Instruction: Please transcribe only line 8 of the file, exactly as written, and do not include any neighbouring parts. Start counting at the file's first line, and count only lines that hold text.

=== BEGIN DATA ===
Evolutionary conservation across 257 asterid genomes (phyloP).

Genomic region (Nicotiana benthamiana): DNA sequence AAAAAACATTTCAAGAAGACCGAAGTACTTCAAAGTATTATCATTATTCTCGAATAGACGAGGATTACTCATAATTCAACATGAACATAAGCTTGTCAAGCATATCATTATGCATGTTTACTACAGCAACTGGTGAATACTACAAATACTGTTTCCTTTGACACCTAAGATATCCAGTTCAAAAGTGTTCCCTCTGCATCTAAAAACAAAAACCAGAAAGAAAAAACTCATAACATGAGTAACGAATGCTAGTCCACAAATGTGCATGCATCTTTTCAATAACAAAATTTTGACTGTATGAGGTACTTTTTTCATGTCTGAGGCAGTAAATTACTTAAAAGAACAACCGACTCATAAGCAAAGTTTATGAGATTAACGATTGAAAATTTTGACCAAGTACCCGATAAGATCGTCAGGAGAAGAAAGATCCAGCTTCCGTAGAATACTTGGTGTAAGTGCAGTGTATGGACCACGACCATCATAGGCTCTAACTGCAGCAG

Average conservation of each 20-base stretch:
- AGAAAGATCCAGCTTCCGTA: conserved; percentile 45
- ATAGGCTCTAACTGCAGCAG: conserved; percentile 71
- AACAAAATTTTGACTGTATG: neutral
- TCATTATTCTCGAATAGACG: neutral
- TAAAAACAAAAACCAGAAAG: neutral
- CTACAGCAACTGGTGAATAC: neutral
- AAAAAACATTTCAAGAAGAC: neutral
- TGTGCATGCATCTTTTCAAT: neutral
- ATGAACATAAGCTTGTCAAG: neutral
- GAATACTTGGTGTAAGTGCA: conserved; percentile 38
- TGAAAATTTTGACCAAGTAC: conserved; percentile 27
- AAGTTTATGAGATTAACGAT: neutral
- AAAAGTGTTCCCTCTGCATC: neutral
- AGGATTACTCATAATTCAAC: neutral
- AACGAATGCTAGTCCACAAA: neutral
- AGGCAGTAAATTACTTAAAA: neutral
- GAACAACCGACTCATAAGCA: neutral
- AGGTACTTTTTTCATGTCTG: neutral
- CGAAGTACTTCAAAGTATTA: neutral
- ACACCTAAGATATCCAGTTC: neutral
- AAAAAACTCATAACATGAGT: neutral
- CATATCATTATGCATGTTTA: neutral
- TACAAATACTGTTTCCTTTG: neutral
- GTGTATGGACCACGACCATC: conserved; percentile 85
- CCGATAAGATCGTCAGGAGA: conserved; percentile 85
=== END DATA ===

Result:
- TAAAAACAAAAACCAGAAAG: neutral